Last month, 82 percent of Denver voters voted down Initiative 300, which would have overturned the city ban on camping in public spaces.
In other words, Initiative 300 sought to make it legal for homeless people to live in public parks, medians, greenbelts, and similar locations. Faced with the prospect of tent cities along every bike path and softball field, a lopsided majority of voters turned down the measure. Moreover, many voters likely feared that Denver would become more like San Francisco, which has now become notorious for streets lined by tent cities of homeless.
Many voters who opposed the initiative recognized that part of the problem of homelessness in public space is due to an unwillingness on the part of public officials to manage the use of public space. Ultimately, however, the problem of public-space homelessness is two pronged: as we shall see, it is produced by both a lack of housing supply and government mismanagement of public space.
What Are “Public Areas” for?
The debate over Initiative 300 highlights a larger debate that has taken place between leftwing activists and nearly everyone else: namely, that public spaces ought to be opened up for use by anyone wishing to live on it.
In the case of Initiative 300, this was framed as a “right to survive,” and that public space resources ought to effectively be converted into a type of social-welfare subsidy that could offer a space for do-it-yourself housing.
The response to this has been to point out that public spaces are generally designated for specific purposes. For example, some public spaces are designated for use as recreational sports facilities. Some are designated as paths for biking and walking. If we include public spaces like public libraries and recreation areas, it’s clear that these places have specific uses as well.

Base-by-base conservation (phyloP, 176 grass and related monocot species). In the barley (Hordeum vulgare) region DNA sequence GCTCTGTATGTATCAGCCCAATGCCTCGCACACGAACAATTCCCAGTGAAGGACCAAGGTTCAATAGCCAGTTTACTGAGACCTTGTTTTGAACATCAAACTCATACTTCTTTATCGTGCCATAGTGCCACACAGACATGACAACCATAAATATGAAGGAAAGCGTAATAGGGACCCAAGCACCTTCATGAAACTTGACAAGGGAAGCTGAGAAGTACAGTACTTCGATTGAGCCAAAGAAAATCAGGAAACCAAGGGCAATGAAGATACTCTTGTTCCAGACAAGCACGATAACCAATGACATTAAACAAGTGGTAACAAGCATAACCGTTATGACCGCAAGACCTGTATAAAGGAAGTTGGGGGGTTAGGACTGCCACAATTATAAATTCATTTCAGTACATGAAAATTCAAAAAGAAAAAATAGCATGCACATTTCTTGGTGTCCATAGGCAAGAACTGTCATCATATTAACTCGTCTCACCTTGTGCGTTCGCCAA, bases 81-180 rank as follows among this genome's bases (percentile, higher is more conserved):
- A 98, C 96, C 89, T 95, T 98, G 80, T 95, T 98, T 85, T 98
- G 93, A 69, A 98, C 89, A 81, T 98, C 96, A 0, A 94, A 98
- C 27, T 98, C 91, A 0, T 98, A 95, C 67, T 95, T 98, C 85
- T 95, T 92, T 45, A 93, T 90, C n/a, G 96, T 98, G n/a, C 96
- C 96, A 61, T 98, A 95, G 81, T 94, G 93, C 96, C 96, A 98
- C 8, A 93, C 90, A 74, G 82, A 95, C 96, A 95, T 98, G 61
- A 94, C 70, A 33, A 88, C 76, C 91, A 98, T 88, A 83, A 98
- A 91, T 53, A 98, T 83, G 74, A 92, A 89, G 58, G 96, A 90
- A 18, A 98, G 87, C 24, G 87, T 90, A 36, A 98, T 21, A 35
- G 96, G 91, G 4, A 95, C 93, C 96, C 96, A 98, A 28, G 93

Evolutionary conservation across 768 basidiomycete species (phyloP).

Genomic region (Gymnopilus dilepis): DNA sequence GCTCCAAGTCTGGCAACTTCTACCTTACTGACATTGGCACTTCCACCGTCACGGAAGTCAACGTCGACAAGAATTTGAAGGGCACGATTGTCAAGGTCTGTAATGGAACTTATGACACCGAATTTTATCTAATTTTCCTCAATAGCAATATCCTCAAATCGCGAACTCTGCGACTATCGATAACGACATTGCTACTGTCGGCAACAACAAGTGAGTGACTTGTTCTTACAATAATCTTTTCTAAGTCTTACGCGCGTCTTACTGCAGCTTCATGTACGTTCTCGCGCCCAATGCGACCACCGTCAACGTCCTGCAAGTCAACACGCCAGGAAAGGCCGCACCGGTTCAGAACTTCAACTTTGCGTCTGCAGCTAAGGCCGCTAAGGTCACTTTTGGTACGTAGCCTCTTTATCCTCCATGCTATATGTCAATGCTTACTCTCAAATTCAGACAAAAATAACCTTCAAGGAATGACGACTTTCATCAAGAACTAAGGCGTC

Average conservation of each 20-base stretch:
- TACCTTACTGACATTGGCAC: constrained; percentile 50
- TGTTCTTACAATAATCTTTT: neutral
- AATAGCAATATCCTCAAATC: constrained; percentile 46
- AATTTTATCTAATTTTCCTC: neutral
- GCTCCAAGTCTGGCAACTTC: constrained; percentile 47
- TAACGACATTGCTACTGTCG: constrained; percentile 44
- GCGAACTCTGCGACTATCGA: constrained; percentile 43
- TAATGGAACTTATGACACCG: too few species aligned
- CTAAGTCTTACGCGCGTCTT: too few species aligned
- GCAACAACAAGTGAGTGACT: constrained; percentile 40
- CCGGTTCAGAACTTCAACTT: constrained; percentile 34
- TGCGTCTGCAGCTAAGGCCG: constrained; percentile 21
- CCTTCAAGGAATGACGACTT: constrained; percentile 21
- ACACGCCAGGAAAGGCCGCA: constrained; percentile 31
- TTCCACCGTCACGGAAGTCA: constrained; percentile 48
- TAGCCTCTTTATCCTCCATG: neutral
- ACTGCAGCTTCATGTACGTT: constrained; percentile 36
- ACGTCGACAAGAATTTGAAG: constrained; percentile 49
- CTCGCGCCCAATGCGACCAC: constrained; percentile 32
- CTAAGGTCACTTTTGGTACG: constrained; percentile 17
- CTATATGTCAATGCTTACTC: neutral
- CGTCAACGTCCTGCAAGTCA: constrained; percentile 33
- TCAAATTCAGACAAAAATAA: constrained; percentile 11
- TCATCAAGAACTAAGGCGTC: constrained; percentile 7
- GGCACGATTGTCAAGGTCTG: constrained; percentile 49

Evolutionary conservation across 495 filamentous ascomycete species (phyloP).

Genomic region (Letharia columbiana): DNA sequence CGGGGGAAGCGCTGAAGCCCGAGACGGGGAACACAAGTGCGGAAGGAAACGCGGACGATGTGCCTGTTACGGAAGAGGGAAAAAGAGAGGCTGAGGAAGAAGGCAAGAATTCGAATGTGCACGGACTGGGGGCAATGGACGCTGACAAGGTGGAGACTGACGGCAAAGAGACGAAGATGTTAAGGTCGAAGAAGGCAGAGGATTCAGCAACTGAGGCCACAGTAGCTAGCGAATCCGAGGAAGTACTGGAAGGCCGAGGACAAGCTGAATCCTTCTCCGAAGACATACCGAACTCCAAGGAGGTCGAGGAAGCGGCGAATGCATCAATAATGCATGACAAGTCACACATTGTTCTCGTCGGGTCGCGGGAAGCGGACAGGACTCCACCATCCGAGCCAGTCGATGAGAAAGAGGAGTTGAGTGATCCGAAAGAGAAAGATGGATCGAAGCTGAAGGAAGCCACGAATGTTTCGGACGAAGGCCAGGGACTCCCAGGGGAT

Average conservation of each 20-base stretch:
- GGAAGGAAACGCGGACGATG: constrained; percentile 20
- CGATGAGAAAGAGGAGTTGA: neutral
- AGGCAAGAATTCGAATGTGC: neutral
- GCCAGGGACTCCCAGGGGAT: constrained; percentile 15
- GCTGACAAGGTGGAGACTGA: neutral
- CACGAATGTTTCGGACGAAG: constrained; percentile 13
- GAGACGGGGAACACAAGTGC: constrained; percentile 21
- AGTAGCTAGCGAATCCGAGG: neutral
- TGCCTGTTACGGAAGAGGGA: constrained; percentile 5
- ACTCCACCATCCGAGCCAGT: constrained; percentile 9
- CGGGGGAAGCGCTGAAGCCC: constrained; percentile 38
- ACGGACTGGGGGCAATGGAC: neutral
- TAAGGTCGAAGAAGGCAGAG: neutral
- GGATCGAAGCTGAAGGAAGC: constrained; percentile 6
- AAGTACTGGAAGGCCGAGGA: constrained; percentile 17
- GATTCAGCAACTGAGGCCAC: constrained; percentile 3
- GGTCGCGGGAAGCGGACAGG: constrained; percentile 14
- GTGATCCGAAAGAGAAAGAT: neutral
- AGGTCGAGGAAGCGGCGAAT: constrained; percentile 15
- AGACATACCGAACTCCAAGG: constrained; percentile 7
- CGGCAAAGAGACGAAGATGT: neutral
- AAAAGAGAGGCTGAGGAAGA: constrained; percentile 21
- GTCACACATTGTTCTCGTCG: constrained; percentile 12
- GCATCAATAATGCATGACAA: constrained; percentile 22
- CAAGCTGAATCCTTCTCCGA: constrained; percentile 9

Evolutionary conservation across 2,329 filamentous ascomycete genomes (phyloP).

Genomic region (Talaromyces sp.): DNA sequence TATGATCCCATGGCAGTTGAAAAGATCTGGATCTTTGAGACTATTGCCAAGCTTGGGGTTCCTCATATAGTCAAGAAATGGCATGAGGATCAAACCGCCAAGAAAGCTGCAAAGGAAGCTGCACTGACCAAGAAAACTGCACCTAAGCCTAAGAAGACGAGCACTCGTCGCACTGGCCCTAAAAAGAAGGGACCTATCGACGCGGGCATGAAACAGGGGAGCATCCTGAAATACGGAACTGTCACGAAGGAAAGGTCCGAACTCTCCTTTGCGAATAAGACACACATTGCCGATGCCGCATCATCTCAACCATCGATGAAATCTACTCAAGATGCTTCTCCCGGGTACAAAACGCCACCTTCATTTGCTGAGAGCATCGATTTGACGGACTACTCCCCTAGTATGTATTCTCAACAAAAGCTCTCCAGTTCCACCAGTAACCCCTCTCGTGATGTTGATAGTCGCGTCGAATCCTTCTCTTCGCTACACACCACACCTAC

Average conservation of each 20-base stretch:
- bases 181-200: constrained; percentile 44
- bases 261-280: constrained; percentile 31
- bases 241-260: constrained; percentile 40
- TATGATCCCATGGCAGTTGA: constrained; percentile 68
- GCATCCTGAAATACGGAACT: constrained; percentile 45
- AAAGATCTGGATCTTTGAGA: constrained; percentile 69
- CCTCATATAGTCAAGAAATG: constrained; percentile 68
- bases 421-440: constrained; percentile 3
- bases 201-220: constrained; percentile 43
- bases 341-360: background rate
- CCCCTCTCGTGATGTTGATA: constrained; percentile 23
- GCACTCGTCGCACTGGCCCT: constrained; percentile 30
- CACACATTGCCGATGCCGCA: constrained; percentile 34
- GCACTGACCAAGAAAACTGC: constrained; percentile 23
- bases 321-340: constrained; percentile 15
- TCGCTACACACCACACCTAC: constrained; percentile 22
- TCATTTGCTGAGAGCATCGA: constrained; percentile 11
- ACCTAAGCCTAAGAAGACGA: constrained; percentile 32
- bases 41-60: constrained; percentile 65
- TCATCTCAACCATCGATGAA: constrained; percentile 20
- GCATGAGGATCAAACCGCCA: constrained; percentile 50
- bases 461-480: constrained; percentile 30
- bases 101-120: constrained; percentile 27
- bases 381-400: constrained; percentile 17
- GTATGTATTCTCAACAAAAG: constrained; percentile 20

Uses contrary to these designated uses tend to incur sanctions. For example, if an entrepreneur were to set up a booth selling hotdogs and beer on a green belt next to a bike path, he’s likely to be soon forcibly removed by police. Similarly, if a group of dog-lovers tries to turn a playground area into a dog park, odds are good they’ll be told to go elsewhere.
Public Space and Private Common Areas
The issue of proper use is not unique to public space. Housing developments, condo high-rises, and apartment complexes all have common areas such as lobbies, sidewalks, elevators, playgrounds, and swimming pools. These areas are “public” in the sense they are accessible to everyone who lives there.
However, tenants and residents who have access to common areas are only allowed to use them for designated purposes. A condo owner in a condo building may not use the laundry room for purposes other than laundry. He may not nap in the lobby or take a bath in the swimming pool.
Nonetheless, advocates for open-ended use of public spaces insist that any restriction on how public spaces may be used voids their designation as public areas.
“Hostile Architecture” in Public Space
This notion that public space is for any and all purposes can be found in opposition to so-called “hostile architecture.” This is a term invented by activists who oppose the use of urban design to discourage use of public spaces in ways not intended by the city or private owner.
Examples include benches designed to deter people from sleeping on them, and uneven ground designed to prevent homeless people from sleeping on sidewalks and in entryways of private and public buildings.
These specially designed fences, benches, grates, and pavings exist primarily as cost saving measures to reduce the cost of employing security personnel (e.g., both police officers and private security) to remove those who are misusing public areas.
The fundamental principle behind “hostile architecture,” of course, is that public spaces are intended for specific purposes.
Although opponents of hostile architecture often intimate that these elements illustrate a rising intolerance to homeless populations, there’s little evidence of this. City government and urban residents have never been especially tolerant of people once referred to as “tramps” and “vagabonds.” Police were commonly employed to force these people to “move along” and this is why homeless populations — which have always existed — tended to congregate in neglected and undesirable parts of the city on the periphery.
Why So Many Are Trying to Live in Public Spaces
The problem we encounter with homelessness and public space today revolves around several factors, chief among them being:
- Housing policy has reduced housing supply for low-income people.